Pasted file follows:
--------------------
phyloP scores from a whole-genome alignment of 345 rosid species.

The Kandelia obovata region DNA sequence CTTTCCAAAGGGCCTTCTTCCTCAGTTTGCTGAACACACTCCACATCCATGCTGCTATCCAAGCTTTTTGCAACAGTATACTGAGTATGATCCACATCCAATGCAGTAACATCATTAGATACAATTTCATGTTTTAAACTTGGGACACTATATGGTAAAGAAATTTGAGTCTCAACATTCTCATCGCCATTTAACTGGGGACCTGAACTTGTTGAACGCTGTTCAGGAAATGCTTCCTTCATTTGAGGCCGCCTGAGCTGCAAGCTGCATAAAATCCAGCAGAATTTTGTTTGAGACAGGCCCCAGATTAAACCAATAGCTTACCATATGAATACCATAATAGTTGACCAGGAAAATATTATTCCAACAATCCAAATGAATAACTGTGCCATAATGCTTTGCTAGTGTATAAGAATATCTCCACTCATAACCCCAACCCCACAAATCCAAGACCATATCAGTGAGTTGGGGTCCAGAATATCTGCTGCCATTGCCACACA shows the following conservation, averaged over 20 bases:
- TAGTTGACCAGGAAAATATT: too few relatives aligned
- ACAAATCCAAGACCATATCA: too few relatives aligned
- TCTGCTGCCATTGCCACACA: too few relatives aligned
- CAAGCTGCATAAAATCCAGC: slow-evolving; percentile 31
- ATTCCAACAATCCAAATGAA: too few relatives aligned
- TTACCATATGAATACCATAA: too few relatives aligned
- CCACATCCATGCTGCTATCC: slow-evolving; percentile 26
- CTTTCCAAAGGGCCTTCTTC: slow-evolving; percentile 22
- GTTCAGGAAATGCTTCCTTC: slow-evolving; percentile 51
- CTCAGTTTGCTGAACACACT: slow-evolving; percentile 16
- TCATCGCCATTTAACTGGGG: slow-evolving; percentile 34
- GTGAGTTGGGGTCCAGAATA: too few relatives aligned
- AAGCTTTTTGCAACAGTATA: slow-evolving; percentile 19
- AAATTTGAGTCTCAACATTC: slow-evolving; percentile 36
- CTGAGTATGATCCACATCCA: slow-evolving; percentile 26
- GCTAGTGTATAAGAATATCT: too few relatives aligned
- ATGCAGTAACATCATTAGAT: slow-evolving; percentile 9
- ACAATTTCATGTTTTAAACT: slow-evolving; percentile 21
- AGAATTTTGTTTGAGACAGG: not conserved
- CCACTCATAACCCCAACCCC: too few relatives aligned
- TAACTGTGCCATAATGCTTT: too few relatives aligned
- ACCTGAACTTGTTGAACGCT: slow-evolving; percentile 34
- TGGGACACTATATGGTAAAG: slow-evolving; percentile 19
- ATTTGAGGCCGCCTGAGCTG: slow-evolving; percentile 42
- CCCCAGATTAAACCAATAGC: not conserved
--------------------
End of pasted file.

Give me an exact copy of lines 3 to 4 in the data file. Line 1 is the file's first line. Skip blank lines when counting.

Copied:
- TAGTTGACCAGGAAAATATT: too few relatives aligned
- ACAAATCCAAGACCATATCA: too few relatives aligned